If you claim your business listing you are really just registering for local search in Google (Maps), and the results will show in normal Google search, Google Maps, and (now) Google+ Local.

When you first visit Google Plus Local you’ll see these are the types of things it shows:

Google plus local example

As you may (or may not) already know, Google+ is Google’s attempt to compete with Facebook as a social network. It uses your Google account to connect with people, share links and pictures, you can add a status to your “wall”. Google Plus also has features Facebook doesn’t (like video chat in Google Hangout), and other collaborative capabilities.

With Google “Local Plus”, Google is attempting to bring together local search results, with social networking, and local (maps) results. They are focusing more on reviews and scores in an attempt to be more of what you have seen in the past from directories like Yelp!

This is what Google+ Local looks like:

Google+ Local home example

You can actually do searches here, here’s an example of a search for “Mexican” near my Google+ location:

Google Local Plus search example

It shows me Mexican restaurants near me with address, map location, score, and reviews (if it has them).

When I click on a result the Google Plus Local page for that business shows me the name, location, map, website (if one exists), menu (if it can find one), reviews, score, etc.

Google Plus Local Business Result example

On the right side of that page I can get directions, I can +1 the business, add a photo I took there, I’m encouraged to write a review, and I can also “Manage this page” (if it’s my business).

qGoogle+ Local Business Listing example

Most Business owners have no clue this page even exists. Only people that actively use their Google+ account will ever see results like this (but that number is growing everyday).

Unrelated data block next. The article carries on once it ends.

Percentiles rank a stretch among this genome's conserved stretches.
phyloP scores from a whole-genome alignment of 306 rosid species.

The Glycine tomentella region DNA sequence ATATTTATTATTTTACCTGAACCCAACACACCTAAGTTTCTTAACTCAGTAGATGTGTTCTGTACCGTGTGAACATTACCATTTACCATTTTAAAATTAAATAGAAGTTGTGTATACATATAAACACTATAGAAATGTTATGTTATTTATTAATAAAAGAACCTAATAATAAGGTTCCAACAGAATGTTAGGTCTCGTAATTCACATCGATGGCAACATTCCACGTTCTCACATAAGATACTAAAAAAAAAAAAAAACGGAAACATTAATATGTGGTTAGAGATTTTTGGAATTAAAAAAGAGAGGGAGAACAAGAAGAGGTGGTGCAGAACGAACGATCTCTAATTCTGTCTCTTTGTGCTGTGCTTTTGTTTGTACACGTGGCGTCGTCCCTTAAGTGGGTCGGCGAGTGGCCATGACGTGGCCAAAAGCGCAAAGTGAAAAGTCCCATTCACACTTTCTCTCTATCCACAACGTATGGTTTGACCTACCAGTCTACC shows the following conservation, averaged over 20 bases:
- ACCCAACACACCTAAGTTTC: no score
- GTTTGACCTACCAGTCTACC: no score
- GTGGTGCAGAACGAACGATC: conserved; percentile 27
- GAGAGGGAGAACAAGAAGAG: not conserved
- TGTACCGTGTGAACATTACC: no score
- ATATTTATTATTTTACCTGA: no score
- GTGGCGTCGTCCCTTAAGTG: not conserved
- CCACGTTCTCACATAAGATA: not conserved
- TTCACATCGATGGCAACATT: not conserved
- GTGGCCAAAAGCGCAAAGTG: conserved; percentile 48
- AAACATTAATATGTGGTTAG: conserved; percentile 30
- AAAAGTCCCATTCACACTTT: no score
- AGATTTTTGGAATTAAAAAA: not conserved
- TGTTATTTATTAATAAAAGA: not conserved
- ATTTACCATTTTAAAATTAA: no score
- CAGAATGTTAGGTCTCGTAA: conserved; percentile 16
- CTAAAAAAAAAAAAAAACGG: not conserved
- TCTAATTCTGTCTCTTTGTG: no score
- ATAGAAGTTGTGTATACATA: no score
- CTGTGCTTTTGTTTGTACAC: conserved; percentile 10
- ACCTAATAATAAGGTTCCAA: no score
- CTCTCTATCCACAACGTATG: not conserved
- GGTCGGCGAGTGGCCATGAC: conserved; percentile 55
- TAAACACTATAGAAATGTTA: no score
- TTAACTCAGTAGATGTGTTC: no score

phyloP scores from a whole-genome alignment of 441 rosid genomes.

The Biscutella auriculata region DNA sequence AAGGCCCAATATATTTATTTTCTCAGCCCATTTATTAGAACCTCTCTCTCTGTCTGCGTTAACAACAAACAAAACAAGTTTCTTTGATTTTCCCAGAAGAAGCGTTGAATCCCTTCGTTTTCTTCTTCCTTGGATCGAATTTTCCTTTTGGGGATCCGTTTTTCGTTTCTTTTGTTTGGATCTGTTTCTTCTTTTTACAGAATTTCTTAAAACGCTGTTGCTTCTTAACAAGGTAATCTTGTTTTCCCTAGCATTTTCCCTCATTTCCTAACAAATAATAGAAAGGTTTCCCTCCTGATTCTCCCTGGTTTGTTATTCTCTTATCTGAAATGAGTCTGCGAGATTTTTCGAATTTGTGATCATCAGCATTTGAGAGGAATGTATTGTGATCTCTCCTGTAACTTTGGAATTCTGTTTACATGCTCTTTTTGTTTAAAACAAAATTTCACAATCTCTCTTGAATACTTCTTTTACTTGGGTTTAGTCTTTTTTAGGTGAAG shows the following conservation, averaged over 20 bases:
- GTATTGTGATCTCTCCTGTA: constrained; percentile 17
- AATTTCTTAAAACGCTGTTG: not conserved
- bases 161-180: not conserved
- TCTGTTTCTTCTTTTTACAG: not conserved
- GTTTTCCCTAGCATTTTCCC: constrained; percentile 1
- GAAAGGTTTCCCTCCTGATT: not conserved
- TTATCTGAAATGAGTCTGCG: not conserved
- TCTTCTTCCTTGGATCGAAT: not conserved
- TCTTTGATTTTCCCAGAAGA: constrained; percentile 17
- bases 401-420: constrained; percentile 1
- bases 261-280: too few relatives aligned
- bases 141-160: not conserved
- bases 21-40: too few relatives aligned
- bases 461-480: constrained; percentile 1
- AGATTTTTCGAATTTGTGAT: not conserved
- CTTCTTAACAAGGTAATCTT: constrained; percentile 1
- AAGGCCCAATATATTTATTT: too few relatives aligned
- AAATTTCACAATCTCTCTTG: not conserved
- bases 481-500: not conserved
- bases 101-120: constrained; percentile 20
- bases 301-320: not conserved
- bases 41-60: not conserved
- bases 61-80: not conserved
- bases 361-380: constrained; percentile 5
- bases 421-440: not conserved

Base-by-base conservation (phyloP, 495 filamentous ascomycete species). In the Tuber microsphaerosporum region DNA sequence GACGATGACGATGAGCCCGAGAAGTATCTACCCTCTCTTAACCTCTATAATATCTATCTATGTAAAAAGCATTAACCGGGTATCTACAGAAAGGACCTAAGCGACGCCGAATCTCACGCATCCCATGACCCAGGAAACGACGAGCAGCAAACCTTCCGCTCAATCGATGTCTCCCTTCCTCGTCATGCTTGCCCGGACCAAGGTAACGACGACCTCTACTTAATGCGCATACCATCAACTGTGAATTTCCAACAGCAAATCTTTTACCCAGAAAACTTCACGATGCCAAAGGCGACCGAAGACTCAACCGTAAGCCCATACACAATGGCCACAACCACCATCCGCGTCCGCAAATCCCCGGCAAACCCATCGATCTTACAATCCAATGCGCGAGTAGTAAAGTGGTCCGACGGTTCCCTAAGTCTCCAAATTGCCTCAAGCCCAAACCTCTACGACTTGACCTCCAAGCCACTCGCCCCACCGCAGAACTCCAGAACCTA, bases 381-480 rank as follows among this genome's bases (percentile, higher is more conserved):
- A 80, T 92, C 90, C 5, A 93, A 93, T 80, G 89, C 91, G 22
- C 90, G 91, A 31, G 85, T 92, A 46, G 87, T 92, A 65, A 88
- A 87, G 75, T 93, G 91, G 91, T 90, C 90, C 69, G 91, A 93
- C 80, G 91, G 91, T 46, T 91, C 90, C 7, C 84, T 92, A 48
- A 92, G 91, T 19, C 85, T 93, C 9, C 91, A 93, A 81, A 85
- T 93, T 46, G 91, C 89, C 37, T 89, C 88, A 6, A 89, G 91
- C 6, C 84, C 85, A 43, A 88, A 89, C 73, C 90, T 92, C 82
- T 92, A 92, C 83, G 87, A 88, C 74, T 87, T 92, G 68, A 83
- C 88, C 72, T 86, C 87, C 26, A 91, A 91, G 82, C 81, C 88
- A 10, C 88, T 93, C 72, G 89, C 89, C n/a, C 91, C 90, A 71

If you “claim your business” you go to the same exact signup page we mentioned earlier on Google local.

As time goes on Google is exposing more and more of these features in regular search. You will start to see scores and reviews start appearing in local results and Google maps more and more.

How Do I Get My Website in Local Search?

As a business website owner you need to ensure your website appears for both relevant and local area keyword searches (when appropriate).

To do this your website needs to be registered with both types of search. First your website should be registered and setup properly with Google Webmaster Tools. After registration and verification that you are the website owner, you need to create and submit an XML sitemap – so the Googlebot search crawler knows where to find all your pages and what to index. You should also register the same way with Bing Webmaster Tools.

Then register with Google Local and verify your business. Part of the process involved adding a name, description, and categories, with additional information and details. While you can register your own business with no technical ability at all (and registration is free), the information you enter at this stage largely determines how well you’ll actually be found in local search results.

Once registered, your business should start to appear in all the results we previously mentioned (Google results, Google maps results, Google+ Local results). For best results, have your listing setup or optimized by an SEO expert to ensure you’re getting as much exposure as you can.

JTPratt Media provides WordPress Development and SEO Services for business websites, and we are local search experts. Visit our Local Search Optimization page for more information about how we can help you.